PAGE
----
Thursday, February 28, 2013

Day 14: On Fasting

Isaiah 55 is one of my very favorite passages in the entire Bible. So, when I saw that it was one of the lectionary texts for Sunday, I knew I wanted to write this week’s reflection on it, even though I’ve engaged this text several times previously. I wrote my first exegetical paper of my seminary career on this text, and I preached on it a couple years ago, too, when the lectionary paired it with the story of Jesus feeding the 5000. This passage is so rich with imagery that it’s refreshing to return to it again and again.

Here are verses 1 and 2 only. The whole passage is beautiful but today I found enough to ponder in the opening lines:

“Ho, everyone who thirsts,
   come to the waters;
and you that have no money,
   come, buy and eat!
Come, buy wine and milk
   without money and without price.
 Why do you spend your money for that which is not bread,
   and your labor for that which does not satisfy?
Listen carefully to me, and eat what is good,
   and delight yourselves in rich food. “

It makes sense to read this passage during Lent. This opening stanza invites those who are hungry and thirsty to come and eat and drink without money. In a season of fasting, to hear this call to come and dine at a banquet table is a beautiful reminder of the abundance God intends for each of us. Yet what does it mean to read this passage when one truly does not have enough food, or enough money to buy basic necessities, or access to clean drinking water? When I read the opening verses of Isaiah 55, I can enjoy the imagery and delight in the promises offered there, mostly because the language is lovely and because it offers an idyllic, pastoral image of the kingdom of God. But I do have food, and money, and water and wine. I want for nothing. What might it mean for those for whom these seemingly rhetorical questions echo in the reality of the present? Is it beautiful or does it serve as a stark reminder that one is hungry?  

These thoughts have led me to the question, is fasting itself not a privilege? The idea of denying oneself, especially from an overindulgence (chocolate/sweets, fast food, soda, etc), implies that there is opportunity to abuse something which one has access to in abundance. What of those whose fasts are not voluntary? What might they make of this practice of giving up these nonessential luxury goods as a means of spiritual practice? There’s something deeply ironic about that. I know the popular practice of Lenten fasting has devolved a bit from the truest intent of the practice of fasting, so perhaps the irony is most at home within our American-Christian manipulation of a meaningful spiritual discipline, but I still think that any form of voluntary fasting might be considered a privilege or serve as a reminder of the blessings one normally has at ones disposal to enjoy.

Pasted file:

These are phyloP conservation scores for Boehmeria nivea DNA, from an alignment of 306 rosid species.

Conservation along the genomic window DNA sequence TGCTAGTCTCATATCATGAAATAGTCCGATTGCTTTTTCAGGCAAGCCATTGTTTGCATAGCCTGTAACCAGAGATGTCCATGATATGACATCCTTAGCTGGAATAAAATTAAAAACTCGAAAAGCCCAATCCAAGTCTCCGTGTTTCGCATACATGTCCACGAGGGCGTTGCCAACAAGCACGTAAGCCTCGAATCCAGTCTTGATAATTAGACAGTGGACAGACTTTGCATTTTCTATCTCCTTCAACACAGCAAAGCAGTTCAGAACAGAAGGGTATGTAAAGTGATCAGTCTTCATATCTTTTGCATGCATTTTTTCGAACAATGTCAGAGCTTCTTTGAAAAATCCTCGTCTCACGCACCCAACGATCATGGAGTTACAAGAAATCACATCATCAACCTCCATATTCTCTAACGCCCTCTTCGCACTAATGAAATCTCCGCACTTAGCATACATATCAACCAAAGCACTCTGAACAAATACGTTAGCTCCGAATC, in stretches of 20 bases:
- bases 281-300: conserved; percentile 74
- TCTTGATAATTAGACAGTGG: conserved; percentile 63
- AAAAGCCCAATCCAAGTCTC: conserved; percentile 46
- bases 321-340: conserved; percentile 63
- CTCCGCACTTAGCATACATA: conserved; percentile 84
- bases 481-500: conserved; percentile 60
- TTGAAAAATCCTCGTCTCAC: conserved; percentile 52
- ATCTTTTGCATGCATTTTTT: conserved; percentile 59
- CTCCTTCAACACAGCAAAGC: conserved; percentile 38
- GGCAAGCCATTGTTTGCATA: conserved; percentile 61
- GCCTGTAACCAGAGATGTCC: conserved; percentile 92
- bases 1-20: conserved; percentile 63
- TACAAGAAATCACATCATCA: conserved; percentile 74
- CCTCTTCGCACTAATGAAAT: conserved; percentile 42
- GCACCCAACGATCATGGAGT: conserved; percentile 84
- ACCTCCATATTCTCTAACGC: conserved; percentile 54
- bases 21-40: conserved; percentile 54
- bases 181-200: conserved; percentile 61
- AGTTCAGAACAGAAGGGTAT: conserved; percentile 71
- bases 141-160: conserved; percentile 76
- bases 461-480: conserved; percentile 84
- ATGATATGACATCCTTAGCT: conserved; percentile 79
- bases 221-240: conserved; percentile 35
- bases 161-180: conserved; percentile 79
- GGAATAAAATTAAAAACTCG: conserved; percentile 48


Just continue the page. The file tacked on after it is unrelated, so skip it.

I think these opening verses of Isaiah 55 shouldn’t just be read with a spiritual understanding of feasting. I believe God’s promises here are very corporal. As such, I think we can find in this passage a call to action. How can people on this earth, those who have no money and no food, experience the blessings this passage promises? It’s not enough to look forward to the “richest of fare” at a heavenly banquet when you are hungry right now. There are enough resources in the world to ensure that all people have just as equal and ample access to material blessings and they do to spiritual ones.

As many of us fast during Lent from things we experience in abundance, may we remember the great privilege it is to practice the self-denying exercise, for it means that there are things from which we must actively work to abstain. For those whose fasts are involuntary, we pray, that the promises of Isaiah 55 would be realized in the kingdom of this world. 

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